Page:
Every Amazon Prime Video account supports up to 6 profiles, which you should definitely take advantage of.
Not only does each profile have its own Watchlist, but the viewing habits of each profile determine what kinds of movies and TV series get recommended.
Furthermore, if you set a profile as a Kids profile, they'll only be able to browse movies and TV series that are marked appropriate for ages 12 and younger.
4. Set Parental Controls for Kids
If you share your Amazon Prime Video account with your family, you may want to enable the Parental Controls settings.
It works like this:
First, you have to create a PIN. Then, you decide whether you want to restrict the ability to make purchases (e.g. renting or buying media through Amazon) and/or restrict the ability to watch content that's rated for certain ages.
You can choose which devices to apply these Parental Controls settings to, which is handy if, for example, your child only watches Amazon Prime Video on their tablet.
And if you ever want to watch something on a restricted device, you just enter your PIN to bypass it.
7. Watch in Sync With Others
For any movie or TV series that's included with Prime, you can launch a Watch Party.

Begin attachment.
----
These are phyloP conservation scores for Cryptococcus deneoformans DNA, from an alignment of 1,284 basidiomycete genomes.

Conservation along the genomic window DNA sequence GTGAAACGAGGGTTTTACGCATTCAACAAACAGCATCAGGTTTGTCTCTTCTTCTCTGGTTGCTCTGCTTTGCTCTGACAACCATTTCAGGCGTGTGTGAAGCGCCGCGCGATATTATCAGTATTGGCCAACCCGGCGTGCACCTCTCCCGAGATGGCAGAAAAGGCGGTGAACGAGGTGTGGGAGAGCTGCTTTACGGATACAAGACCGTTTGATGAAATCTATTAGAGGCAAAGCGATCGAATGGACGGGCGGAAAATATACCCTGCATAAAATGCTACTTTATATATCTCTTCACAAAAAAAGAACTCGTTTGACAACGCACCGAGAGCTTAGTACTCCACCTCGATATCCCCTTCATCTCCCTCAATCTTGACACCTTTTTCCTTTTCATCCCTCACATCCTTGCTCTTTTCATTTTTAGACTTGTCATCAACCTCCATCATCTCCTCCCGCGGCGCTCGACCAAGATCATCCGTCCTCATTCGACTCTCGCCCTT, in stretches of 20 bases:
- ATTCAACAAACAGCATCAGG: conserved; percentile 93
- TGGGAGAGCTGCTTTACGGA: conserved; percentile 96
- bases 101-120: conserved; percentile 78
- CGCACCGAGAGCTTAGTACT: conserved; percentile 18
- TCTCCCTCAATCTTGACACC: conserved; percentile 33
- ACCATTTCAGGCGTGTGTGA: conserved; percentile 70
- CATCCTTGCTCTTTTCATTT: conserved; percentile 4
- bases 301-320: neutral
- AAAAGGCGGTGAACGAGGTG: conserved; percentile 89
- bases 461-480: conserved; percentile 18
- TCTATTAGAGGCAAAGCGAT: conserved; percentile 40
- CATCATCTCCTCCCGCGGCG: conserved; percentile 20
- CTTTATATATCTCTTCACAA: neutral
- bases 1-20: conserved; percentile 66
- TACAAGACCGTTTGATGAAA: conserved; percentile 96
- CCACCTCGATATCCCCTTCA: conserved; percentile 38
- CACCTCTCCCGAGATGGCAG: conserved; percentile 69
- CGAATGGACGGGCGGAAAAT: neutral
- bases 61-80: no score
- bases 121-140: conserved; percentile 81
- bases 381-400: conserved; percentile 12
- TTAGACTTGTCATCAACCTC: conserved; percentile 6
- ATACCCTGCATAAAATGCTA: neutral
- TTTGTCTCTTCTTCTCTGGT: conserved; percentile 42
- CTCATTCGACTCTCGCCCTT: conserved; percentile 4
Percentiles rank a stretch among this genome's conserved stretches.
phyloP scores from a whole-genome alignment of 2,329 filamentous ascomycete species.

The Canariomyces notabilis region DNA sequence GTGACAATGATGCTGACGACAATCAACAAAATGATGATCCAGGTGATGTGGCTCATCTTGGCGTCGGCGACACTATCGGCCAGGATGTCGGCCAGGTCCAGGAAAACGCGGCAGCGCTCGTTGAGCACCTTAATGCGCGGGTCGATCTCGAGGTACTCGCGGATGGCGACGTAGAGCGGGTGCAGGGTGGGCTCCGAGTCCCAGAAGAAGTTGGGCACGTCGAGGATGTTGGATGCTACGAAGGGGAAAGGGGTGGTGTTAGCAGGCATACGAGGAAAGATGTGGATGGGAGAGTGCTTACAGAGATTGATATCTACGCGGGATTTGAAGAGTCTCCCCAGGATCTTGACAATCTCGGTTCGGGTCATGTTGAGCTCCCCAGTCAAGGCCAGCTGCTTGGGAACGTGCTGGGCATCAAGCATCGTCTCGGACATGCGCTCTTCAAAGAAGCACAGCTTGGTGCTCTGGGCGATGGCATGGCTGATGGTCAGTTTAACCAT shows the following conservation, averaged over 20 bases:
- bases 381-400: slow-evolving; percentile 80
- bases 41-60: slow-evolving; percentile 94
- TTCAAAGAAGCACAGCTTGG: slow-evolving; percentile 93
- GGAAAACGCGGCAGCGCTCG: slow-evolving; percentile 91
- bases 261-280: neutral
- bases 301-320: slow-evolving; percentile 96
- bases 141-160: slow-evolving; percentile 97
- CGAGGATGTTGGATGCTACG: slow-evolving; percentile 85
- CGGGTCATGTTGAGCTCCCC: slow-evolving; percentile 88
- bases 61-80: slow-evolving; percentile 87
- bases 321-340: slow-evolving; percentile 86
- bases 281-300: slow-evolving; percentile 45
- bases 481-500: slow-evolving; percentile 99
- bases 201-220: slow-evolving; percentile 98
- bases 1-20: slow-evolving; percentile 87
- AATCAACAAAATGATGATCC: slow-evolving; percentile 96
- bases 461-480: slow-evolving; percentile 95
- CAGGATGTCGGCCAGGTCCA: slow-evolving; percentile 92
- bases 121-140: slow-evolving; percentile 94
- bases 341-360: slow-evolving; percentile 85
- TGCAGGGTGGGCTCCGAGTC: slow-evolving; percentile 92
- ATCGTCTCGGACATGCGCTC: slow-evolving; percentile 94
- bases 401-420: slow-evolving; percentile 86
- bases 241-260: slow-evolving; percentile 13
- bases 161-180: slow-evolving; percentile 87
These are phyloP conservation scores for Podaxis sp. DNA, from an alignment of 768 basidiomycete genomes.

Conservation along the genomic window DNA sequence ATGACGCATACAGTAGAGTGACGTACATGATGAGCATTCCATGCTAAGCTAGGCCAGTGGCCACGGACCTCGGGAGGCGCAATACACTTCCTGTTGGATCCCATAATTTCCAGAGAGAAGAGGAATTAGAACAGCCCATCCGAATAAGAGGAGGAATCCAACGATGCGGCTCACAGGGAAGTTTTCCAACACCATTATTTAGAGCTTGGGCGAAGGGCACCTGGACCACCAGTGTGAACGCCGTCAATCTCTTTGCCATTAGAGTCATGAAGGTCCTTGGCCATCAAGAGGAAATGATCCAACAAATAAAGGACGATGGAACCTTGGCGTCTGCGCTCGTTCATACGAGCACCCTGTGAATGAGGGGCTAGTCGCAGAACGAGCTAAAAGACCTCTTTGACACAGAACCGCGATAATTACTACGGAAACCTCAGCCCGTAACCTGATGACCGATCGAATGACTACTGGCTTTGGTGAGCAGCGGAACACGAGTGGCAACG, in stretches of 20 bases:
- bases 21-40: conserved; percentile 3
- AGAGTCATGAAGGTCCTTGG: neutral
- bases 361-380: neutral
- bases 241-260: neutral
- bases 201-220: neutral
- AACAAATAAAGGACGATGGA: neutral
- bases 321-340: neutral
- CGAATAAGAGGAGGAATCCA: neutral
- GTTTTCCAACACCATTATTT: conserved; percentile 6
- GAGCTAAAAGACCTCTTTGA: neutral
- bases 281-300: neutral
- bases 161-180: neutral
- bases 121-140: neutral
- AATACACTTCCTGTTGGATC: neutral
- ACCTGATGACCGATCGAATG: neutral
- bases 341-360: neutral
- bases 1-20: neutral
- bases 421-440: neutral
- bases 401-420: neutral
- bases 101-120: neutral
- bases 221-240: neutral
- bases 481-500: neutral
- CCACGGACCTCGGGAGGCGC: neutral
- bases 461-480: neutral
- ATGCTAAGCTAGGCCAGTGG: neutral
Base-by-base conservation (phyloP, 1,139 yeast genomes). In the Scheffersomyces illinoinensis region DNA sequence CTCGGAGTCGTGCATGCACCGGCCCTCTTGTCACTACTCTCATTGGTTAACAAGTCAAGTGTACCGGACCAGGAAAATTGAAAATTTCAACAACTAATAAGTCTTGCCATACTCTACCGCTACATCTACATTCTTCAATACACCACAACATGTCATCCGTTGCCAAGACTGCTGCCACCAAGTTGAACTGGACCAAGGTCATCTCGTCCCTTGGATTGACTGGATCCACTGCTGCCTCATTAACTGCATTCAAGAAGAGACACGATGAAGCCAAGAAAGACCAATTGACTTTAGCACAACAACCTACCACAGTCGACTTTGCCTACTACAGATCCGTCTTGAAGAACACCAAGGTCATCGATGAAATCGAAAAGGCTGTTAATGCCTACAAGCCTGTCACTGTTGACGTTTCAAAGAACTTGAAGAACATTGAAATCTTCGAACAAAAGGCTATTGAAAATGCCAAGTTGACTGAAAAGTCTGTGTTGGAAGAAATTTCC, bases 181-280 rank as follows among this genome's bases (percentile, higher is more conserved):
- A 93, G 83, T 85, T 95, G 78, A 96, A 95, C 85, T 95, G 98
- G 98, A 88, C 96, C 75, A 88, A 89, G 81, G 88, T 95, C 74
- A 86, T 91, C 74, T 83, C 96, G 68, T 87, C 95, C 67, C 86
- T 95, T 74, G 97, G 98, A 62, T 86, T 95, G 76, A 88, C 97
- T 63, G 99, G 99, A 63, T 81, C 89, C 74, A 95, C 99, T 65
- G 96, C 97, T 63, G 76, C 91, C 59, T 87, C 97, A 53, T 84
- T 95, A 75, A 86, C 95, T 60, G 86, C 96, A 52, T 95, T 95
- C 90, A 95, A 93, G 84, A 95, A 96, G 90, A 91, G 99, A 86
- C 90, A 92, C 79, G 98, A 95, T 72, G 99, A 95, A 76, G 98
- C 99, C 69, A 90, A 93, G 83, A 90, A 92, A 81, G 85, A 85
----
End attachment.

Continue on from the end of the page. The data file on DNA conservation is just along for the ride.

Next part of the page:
Anyone else with an active Amazon Prime membership can join your Watch Party (using an invite link that you have to share with them) and you can watch together in sync while chatting.
Each Watch Party supports up to 100 participants, so you can throw a HUGE event with tons of people and watch together in sync, no matter how far away you are. Perfect for these pandemic times when we're all social distancing and stuck at home.
8. "X-Ray" Vision
One thing that's unique to Amazon Prime Video is the "X-Ray" feature, which provides additional insight whenever you mouse over the playback. It tells you everyone who's in the current scene, and if you click on them, you get more information.
X-Ray also provides a full list of scenes that you can jump between, as well as a full list of all the cast and characters, providing extra context for both real-world actors and in-world characters.
X-Ray even tells you the music tracks that are used, plus interesting trivia. All of this is pulled from IMDb, which is owned by Amazon.
9. Customize Your Subtitles
Under your Amazon account's Prime Video settings page, you can edit the appearance of subtitles and even save Presets if you want to quickly switch between different looks.
You can adjust the size and color of the subtitle text, pick between several font styles, add an outline or shadow, and choose between 50%, 75%, or 100% opacity.
You can also play around with the color and opacity of the text's background and window (i.e. border).
10. Disable Autoplay Next Video
This one's minor, but still worth mentioning:
By default, Amazon Prime Video will automatically move onto the next episode when watching a TV series. That's fine for binge-watching, I suppose, but if you're like me and you prefer to only watch one episode at a time, this can be inconvenient. Fortunately, you can disable it in your Amazon Prime Video settings.